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Twitter CEO defends Trump ban, cites threats to physical safety

Jack Dorsey said the company was in an untenable position but that barring users was not a long-term solution.
Twitter CEO Jack Dorsey testifies before the House Energy and Commerce Committee on Capitol Hill in Washington
Twitter CEO Jack Dorsey.Chris Wattie / REUTERS
/ Source: NBC News

SAN FRANCISCO — Twitter CEO Jack Dorsey on Wednesday defended the company’s decision last week to permanently ban President Donald Trump.

“After a clear warning we’d take this action, we made a decision with the best information we had based on threats to physical safety both on and off Twitter,” Dorsey said in a thread on Twitter, talking about the ban for the first time.

He said the circumstances were “extraordinary and untenable,” forcing Twitter staff to put all of its focus on public safety.

“Offline harm as a result of online speech is demonstrably real, and what drives our policy and enforcement above all,” he said.

The reference to physical threats echoes concerns by law enforcement and private sector intelligence analysts who said there was a significant uptick in violent rhetoric and planning on the internet around last week’s siege of the U.S. Capitol by a pro-Trump mob.

Concerns that violence could be repeated have continued into this week, with state and federal authorities preparing for potential violence in Washington, D.C., and at state capitals.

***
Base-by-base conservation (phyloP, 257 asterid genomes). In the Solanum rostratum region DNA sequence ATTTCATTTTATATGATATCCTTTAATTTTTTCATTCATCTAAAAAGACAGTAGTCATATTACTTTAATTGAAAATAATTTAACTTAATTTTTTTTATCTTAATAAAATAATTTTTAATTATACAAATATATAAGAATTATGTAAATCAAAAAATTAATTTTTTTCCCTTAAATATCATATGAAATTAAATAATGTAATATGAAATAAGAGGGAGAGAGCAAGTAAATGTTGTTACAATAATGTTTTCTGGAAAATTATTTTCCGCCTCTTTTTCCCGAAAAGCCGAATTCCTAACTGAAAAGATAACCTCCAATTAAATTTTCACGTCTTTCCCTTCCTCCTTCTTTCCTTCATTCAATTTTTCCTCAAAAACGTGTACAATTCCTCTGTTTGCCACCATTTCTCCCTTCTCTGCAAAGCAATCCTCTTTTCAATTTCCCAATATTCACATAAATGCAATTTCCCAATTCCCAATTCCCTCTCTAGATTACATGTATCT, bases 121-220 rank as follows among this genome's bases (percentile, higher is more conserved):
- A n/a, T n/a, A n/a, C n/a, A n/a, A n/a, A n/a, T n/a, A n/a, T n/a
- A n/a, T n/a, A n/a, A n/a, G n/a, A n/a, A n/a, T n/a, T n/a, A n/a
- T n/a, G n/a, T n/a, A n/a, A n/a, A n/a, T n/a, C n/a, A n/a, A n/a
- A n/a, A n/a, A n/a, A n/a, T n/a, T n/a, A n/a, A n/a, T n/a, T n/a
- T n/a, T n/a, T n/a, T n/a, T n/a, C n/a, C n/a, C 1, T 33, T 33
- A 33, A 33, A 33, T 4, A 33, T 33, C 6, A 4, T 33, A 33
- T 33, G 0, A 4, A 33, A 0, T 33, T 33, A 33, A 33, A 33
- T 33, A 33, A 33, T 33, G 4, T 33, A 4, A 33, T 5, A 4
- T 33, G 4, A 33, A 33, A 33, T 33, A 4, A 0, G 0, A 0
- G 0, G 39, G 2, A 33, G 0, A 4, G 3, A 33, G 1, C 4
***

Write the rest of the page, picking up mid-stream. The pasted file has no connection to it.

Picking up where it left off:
But Dorsey also said he was concerned about the long-term implications of so many tech companies cutting ties with the outgoing president, a phenomenon known as deplatforming. He said any ban is a “failure” by the company to promote healthy conversation.

“This moment in time might call for this dynamic, but over the long term it will be destructive to the noble purpose and ideals of the open internet,” he said.

In a nod to allegations that the Trump ban amounts to censorship or highlights the power that’s concentrated in Silicon Valley, Dorsey said that “a company making a business decision to moderate itself is different from a government removing access, yet can feel much the same.”

Dorsey said he did not believe the actions by tech companies were coordinated. He also said Twitter was continuing to work toward building a decentralized social media standard that would limit the influence of any one company.

Twitter’s ban of Trump was years in the making after the president repeatedly violated Twitter’s rules, including its ban on making threats. The San Francisco tech company rewrote part of its rulebook in 2018 to allow world leaders to remain on the platform even after violating some rules, a change that followed complaints about Trump and that the company said was necessary for holding leaders accountable.

Anti-Trump protesters for years put personal blame on Dorsey for not kicking Trump off the platform, calling the executive “complicit” in the president's actions.

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